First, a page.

Wednesday, February 25, 2015

Penguins' Crosby, Hornqvist thriving when paired together

Tuesday, Feb. 24, 2015, 10:45 p.m.

Nov 4, 2014; Saint Paul, MN, USA; Pittsburgh Penguins forward Sidney Crosby (87) and forward Patric Hornqvist (72) against the Minnesota Wild at Xcel Energy Center. The Penguins defeated the Wild 4-1. Mandatory Credit: Brace Hemmelgarn-USA TODAY Sports

Blame the slump on a split.

The Penguins have struggled to score with uncharacteristic frequency, but they aren't struggling when center Sidney Crosby and right wing Patric Hornqvist play together.

Those two were reunited Saturday in St. Louis, and not coincidentally the Penguins scored nine total goals during a pair of weekend victories.

The numbers suggest Crosby and Hornqvist should remain on the same line.

When they have played together this season, the Penguins are averaging 3.22 goals per game and have boasted an 18-5-4 record. Tampa Bay leads the NHL with 3.27 goals per game.

When Crosby or Hornqvist is out of the lineup, or if they have been separated, the Penguins are averaging 2.58 goals and have a 16-12-5 record.

“The last couple of games have been really good,” Hornqvist said. “It's only two games, but it's been a good two games. We're feeling good about ourselves.”

Hornqvist has averaged a point per game in his 27 games flanking Crosby. Twelve points have come on the power play, but the Penguins' offensive rhythm has been better with Crosby as playmaker and Hornqvist as finisher.

Hornqvist notches 0.50 points per game when he isn't on Crosby's line. Crosby, meanwhile, is averaging 1.41 points per game (his career average entering the season was 1.40) with Hornqvist. Without Hornqvist, Crosby is producing 0.79 points per game.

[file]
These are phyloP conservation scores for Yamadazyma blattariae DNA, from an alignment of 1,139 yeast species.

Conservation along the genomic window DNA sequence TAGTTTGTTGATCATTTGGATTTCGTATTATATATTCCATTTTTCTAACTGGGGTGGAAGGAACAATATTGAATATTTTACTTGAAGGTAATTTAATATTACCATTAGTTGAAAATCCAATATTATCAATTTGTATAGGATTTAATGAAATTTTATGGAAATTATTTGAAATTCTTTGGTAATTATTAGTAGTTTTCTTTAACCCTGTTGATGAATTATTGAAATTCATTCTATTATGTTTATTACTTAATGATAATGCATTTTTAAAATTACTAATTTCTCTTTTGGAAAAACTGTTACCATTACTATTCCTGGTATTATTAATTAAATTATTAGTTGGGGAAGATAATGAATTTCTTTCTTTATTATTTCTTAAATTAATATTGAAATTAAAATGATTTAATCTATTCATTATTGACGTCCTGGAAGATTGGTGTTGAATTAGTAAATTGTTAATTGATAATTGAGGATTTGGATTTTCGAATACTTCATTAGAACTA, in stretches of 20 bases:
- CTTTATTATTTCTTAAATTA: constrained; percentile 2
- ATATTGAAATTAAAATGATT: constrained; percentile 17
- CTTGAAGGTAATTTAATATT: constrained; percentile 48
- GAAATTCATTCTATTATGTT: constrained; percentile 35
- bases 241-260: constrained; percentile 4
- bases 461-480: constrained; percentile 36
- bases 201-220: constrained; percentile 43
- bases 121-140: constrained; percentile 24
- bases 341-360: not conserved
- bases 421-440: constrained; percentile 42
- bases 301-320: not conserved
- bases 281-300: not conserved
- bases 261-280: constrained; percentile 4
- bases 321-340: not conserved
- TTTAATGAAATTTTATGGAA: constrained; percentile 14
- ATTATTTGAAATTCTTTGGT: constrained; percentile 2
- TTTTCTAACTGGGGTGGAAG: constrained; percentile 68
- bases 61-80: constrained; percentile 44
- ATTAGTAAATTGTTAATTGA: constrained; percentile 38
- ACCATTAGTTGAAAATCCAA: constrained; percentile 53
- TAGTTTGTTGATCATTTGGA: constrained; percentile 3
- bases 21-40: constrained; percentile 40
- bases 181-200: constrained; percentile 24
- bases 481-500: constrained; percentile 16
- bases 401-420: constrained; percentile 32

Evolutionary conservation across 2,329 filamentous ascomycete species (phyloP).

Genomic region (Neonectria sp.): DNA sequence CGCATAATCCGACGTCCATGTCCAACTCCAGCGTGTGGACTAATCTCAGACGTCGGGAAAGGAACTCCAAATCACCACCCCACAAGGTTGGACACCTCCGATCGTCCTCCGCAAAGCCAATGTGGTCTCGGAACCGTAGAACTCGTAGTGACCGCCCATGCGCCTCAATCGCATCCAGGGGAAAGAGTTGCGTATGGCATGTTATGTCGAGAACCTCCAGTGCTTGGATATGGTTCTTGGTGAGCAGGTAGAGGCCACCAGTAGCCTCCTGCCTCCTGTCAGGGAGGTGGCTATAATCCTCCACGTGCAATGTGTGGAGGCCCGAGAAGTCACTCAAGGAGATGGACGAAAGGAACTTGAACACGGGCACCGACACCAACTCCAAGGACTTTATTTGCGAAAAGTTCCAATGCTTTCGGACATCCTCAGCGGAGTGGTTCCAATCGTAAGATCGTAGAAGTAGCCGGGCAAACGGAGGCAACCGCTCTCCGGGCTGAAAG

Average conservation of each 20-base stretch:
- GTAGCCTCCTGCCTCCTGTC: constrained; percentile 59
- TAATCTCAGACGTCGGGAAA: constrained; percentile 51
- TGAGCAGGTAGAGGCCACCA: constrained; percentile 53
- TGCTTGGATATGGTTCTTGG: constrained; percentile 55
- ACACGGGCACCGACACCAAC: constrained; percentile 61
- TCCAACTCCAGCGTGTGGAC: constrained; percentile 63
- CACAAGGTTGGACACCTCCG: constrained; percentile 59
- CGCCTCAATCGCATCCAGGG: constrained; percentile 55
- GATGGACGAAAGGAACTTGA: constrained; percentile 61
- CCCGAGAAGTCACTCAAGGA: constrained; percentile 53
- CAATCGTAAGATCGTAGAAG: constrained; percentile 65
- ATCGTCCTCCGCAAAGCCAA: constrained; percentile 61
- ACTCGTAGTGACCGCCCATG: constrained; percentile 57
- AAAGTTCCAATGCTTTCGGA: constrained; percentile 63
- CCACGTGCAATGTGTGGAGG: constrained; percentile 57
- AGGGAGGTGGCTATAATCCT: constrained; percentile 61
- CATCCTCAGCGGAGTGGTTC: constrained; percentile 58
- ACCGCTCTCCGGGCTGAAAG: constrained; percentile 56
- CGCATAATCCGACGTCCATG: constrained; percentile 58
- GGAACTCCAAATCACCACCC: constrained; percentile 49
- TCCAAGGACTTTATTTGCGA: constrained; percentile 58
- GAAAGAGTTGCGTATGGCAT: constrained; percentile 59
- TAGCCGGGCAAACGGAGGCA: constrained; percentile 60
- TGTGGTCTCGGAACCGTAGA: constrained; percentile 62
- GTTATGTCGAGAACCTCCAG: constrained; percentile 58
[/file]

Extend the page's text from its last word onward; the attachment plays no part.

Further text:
“Sid's been great,” Hornqvist said. “He's getting me the puck. Hopefully I can keep finding the net.”

Hornqvist broke a foot Dec. 27 against Washington and missed the next month. He admittedly needed a few games to find his timing and stamina.

Now back in top form, he looks comfortable on Crosby's right wing. The chemistry between them partially is explained by their styles. Crosby loves playing with wingers who make beelines to the net.

Crosby long has preferred to play with left wing Chris Kunitz. He said the adjustment to Hornqvist is minimal, noting Hornqvist being right-handed is the only difference.

“Those two guys both go to the net really hard,” Crosby said. “It doesn't change a whole lot for me.”

It does seem to change his production, at least this season.

Hornqvist's net-front prowess is getting everyone's attention. Crosby said one of Hornqvist's strongest attributes is his ability to free his stick when close to the net.

“He's one of the rare guys in the league who can jam any puck into the net,” defenseman Kris Letang said. “He tips pucks really well, brings so much energy. He's a big guy for us.”

Coach Mike Johnston has said on numerous occasions that Hornqvist wasn't himself after returning from the injury.

However, Johnston said he now believes Hornqvist is clicking.

“You see Hornqvist starting to push back up again,” Johnston said. “The goals he's scored, he's right there, three feet away from the net. You know where he's going to be all the time. I think everybody on the team that plays with him knows exactly where he's going to be.”

Josh Yohe is a staff writer for Trib Total Media. Reach him at or via Twitter @JoshYohe_Trib.

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